·      Corporate newspaper Pokrovka Plus, Social media accounts

·      Trade Union

·      Meetings and face-to-face communication with management

Suppliers and contractors ·      Direct correspondence

·      Meetings

·      Contractual relationships

Local communities, including Indigenous communities

 

 

·      Public hearings

·      Corporate newspaper Pokrovka Plus, Social media accounts

·      Social and charity activities

·      Company website

·      Site visits

·      Grievance procedure

Government and industry authorities

 

 

·      Meetings, round-table conferences

·      Industry conferences

·      Direct correspondence

·      Company website

·      Circulation of information (brochures, factsheets, leaflets, etc.)

How stakeholder engagement was made to identify material issues

To identify and prioritise material topics Petropavlovsk engaged with its stakeholders via an online survey.

What actions were taken by Petropavlovsk to protect biodiversity?

In its 2019 Annual Report Petropavlovsk reports that it took the following actions for protecting biodiversity:

  • Identifying potential impacts of operations on wildlife
  • Before a mine becomes operational, Petropavlovsk outlines potential impacts of the operations on wildlife, along with the measures and actions to be taken in order to manage and mitigate these possible risks. This procedure, which is part of the EIA (Environmental Impact Assessment), has an important role in Petropavlovsk’s decision-making. Biodiversity management plans, outlining preventative measures and prohibited activities, are also developed and implemented at all Petropavlovsk’s operations.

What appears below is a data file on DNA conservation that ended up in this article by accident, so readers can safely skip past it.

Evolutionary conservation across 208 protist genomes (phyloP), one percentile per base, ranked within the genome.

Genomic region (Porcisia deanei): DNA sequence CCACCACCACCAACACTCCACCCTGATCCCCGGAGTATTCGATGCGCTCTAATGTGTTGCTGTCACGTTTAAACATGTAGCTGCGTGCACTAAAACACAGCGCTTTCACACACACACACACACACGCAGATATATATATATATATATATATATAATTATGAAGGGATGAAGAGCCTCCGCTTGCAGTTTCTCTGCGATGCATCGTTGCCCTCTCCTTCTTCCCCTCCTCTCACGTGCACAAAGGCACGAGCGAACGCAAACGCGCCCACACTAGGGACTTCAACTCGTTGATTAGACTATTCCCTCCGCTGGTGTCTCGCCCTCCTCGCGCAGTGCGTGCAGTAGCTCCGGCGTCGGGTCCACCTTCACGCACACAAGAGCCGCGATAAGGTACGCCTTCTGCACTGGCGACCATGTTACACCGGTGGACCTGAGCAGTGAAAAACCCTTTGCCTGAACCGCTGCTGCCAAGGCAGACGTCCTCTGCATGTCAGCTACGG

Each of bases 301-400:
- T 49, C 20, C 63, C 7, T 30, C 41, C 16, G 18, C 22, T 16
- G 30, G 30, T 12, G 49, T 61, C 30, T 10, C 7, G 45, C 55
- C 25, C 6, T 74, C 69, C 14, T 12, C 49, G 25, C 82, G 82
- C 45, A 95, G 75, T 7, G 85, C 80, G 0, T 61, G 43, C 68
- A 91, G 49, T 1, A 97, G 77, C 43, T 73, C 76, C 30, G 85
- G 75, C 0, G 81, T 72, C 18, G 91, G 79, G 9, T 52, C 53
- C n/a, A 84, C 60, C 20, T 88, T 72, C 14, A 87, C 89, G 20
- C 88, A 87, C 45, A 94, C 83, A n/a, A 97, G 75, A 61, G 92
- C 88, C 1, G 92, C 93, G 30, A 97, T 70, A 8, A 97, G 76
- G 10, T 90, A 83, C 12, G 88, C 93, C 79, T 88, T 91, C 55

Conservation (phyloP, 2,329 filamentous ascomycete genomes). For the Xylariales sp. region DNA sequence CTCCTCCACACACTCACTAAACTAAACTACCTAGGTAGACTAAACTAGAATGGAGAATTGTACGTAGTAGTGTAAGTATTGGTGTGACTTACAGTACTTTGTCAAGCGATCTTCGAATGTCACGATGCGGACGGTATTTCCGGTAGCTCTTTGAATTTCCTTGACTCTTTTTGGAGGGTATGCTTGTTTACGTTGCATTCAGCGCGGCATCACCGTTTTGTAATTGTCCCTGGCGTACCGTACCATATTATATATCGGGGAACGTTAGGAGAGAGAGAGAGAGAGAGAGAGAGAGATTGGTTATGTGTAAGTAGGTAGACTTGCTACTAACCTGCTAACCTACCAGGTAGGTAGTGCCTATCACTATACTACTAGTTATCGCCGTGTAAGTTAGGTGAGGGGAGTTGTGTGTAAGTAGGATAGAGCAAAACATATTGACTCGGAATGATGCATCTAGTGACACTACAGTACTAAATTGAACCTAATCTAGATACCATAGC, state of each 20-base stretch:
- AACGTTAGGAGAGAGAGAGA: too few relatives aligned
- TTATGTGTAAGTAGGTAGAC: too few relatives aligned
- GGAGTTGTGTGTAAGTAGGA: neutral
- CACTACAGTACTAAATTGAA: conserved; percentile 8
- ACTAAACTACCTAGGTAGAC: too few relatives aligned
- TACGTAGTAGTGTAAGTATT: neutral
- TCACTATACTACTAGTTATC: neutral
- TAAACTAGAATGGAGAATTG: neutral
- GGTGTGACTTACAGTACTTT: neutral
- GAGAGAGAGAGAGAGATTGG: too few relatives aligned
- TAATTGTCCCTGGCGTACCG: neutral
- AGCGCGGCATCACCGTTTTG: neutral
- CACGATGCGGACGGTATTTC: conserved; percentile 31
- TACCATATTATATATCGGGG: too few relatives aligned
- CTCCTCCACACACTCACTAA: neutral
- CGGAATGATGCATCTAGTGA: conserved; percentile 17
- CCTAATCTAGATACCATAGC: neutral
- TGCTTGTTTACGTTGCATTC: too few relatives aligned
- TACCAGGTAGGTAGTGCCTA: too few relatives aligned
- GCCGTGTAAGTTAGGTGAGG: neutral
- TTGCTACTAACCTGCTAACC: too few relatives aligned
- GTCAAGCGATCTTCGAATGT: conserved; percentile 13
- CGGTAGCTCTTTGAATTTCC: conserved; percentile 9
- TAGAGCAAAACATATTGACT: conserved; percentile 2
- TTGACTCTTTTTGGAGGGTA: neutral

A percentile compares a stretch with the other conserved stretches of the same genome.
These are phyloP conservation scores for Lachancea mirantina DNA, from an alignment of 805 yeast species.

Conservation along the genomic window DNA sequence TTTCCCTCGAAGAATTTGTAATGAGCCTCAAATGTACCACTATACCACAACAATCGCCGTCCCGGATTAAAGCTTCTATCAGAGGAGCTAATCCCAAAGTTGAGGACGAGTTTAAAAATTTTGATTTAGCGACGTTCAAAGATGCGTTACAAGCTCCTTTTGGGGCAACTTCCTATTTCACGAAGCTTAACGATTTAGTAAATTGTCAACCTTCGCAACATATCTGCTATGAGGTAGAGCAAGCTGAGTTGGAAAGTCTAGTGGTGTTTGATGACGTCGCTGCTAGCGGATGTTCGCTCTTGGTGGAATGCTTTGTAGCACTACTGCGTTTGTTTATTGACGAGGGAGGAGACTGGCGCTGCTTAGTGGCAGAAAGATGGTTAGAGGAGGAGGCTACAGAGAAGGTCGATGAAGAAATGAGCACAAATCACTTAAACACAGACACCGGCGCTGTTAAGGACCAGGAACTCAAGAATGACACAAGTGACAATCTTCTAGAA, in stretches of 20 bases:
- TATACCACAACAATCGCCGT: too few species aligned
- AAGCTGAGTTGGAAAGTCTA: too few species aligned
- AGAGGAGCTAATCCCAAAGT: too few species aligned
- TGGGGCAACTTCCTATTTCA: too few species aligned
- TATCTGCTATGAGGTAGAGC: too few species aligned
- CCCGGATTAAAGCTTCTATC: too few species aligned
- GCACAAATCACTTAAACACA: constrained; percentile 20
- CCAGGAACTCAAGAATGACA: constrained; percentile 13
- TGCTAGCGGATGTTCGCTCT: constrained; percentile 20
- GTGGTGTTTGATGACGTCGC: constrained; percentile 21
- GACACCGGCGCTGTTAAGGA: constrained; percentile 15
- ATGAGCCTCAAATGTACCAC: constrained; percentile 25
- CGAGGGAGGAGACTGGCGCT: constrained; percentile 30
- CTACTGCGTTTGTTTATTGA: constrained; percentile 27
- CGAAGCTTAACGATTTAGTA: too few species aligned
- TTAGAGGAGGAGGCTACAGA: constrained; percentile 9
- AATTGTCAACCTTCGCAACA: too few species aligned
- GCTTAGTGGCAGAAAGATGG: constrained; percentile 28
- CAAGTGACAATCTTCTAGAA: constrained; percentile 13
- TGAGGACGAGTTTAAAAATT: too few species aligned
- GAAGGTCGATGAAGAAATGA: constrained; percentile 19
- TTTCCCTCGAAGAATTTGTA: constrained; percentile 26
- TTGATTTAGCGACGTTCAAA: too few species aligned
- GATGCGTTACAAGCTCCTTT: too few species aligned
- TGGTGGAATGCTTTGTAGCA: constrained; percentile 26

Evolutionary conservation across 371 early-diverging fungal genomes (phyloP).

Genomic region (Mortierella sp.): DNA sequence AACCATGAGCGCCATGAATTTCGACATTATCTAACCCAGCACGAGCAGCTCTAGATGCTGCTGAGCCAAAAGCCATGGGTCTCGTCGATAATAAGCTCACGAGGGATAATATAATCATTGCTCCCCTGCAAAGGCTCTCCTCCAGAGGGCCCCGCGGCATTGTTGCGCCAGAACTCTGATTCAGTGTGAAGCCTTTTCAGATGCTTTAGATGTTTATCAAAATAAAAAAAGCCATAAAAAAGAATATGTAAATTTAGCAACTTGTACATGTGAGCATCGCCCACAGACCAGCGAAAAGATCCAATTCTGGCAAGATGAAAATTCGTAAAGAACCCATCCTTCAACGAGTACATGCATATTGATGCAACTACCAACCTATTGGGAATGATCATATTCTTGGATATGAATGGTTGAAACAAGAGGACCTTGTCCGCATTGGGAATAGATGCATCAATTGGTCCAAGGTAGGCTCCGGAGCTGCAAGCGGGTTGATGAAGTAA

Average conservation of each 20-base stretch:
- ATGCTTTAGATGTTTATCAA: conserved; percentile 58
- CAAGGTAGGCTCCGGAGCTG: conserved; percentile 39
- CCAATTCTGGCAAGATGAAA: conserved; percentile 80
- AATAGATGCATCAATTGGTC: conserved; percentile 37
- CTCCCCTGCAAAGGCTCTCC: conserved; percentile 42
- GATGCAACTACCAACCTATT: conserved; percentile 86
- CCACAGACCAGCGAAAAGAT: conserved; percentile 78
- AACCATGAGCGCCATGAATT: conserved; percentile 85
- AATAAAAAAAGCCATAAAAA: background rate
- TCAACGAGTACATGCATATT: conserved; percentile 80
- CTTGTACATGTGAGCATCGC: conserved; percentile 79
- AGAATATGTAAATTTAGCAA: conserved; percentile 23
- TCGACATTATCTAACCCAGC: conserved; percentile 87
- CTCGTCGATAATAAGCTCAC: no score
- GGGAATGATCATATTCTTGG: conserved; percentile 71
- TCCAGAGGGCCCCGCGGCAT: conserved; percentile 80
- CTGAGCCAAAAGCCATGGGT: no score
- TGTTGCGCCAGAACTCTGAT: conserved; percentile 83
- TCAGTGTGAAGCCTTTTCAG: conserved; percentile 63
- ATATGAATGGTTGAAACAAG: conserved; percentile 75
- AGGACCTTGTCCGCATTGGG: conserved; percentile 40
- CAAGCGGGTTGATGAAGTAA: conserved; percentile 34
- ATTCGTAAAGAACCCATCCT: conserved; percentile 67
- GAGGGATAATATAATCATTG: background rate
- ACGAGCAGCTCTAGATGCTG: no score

• Developing a biodiversity management programme
  • Petropavlovsk has developed a biodiversity management programme based on the following initiatives:
    • Preventing pollution and minimising its environmental impact;
    • Minimising noise levels as far as possible;
    • Minimising and controlling the disposal of food waste which could attract wildlife;
    • Use of “cat’s eye” road reflectors and other wildlife deterrents near areas close to moving vehicles, as well as wildlife awareness warning signs for drivers;
    • Monitoring discharges to air, soil and water;
    • Installing digital bird repellent systems to protect waterfowl; and
    • Maximising use of all brownfield sites.
  • Protecting flora and fauna
  • Petropavlovsk has various biodiversity strategies in place to protect flora and fauna and to avoid contamination of local rivers, ponds or streams, which include:
    • Prohibition of felling trees or clearing wooded areas using heavy machinery, such as bulldozers, flooding of forest land, dumping waste or rubbish, fishing, hunting or poaching and driving vehicles outside designated zones or existing roads;